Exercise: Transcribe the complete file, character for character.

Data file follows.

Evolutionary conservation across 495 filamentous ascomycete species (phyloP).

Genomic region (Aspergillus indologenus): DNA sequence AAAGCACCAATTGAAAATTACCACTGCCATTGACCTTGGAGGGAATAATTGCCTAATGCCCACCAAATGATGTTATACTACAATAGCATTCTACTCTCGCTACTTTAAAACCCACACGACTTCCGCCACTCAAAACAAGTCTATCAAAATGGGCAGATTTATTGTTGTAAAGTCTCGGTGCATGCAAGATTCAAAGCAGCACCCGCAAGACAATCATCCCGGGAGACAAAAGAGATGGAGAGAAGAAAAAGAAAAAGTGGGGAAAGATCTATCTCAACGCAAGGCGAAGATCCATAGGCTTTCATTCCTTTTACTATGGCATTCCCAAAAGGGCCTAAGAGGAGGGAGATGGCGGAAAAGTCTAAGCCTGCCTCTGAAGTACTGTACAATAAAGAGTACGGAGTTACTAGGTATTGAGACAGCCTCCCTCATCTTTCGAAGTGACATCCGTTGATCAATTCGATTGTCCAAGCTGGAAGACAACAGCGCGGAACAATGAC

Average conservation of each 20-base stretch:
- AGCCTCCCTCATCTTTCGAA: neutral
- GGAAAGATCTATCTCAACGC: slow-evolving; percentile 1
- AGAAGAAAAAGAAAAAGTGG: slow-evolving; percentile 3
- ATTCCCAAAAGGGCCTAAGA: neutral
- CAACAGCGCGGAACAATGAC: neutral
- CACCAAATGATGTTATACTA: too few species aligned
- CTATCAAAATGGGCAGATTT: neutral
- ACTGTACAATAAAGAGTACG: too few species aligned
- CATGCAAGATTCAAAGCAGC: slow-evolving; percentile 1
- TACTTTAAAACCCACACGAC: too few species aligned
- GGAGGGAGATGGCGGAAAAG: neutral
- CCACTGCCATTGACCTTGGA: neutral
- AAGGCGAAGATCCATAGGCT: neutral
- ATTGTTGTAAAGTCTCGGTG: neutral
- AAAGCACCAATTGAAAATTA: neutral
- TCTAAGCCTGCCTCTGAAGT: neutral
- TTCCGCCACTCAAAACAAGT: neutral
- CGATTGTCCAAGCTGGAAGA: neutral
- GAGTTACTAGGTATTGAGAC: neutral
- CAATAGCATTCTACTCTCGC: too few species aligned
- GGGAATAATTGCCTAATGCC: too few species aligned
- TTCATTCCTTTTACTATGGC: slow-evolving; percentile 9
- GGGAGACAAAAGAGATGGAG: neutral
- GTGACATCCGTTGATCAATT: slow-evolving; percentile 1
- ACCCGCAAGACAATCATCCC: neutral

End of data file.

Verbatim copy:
Evolutionary conservation across 495 filamentous ascomycete species (phyloP).

Genomic region (Aspergillus indologenus): DNA sequence AAAGCACCAATTGAAAATTACCACTGCCATTGACCTTGGAGGGAATAATTGCCTAATGCCCACCAAATGATGTTATACTACAATAGCATTCTACTCTCGCTACTTTAAAACCCACACGACTTCCGCCACTCAAAACAAGTCTATCAAAATGGGCAGATTTATTGTTGTAAAGTCTCGGTGCATGCAAGATTCAAAGCAGCACCCGCAAGACAATCATCCCGGGAGACAAAAGAGATGGAGAGAAGAAAAAGAAAAAGTGGGGAAAGATCTATCTCAACGCAAGGCGAAGATCCATAGGCTTTCATTCCTTTTACTATGGCATTCCCAAAAGGGCCTAAGAGGAGGGAGATGGCGGAAAAGTCTAAGCCTGCCTCTGAAGTACTGTACAATAAAGAGTACGGAGTTACTAGGTATTGAGACAGCCTCCCTCATCTTTCGAAGTGACATCCGTTGATCAATTCGATTGTCCAAGCTGGAAGACAACAGCGCGGAACAATGAC

Average conservation of each 20-base stretch:
- AGCCTCCCTCATCTTTCGAA: neutral
- GGAAAGATCTATCTCAACGC: slow-evolving; percentile 1
- AGAAGAAAAAGAAAAAGTGG: slow-evolving; percentile 3
- ATTCCCAAAAGGGCCTAAGA: neutral
- CAACAGCGCGGAACAATGAC: neutral
- CACCAAATGATGTTATACTA: too few species aligned
- CTATCAAAATGGGCAGATTT: neutral
- ACTGTACAATAAAGAGTACG: too few species aligned
- CATGCAAGATTCAAAGCAGC: slow-evolving; percentile 1
- TACTTTAAAACCCACACGAC: too few species aligned
- GGAGGGAGATGGCGGAAAAG: neutral
- CCACTGCCATTGACCTTGGA: neutral
- AAGGCGAAGATCCATAGGCT: neutral
- ATTGTTGTAAAGTCTCGGTG: neutral
- AAAGCACCAATTGAAAATTA: neutral
- TCTAAGCCTGCCTCTGAAGT: neutral
- TTCCGCCACTCAAAACAAGT: neutral
- CGATTGTCCAAGCTGGAAGA: neutral
- GAGTTACTAGGTATTGAGAC: neutral
- CAATAGCATTCTACTCTCGC: too few species aligned
- GGGAATAATTGCCTAATGCC: too few species aligned
- TTCATTCCTTTTACTATGGC: slow-evolving; percentile 9
- GGGAGACAAAAGAGATGGAG: neutral
- GTGACATCCGTTGATCAATT: slow-evolving; percentile 1
- ACCCGCAAGACAATCATCCC: neutral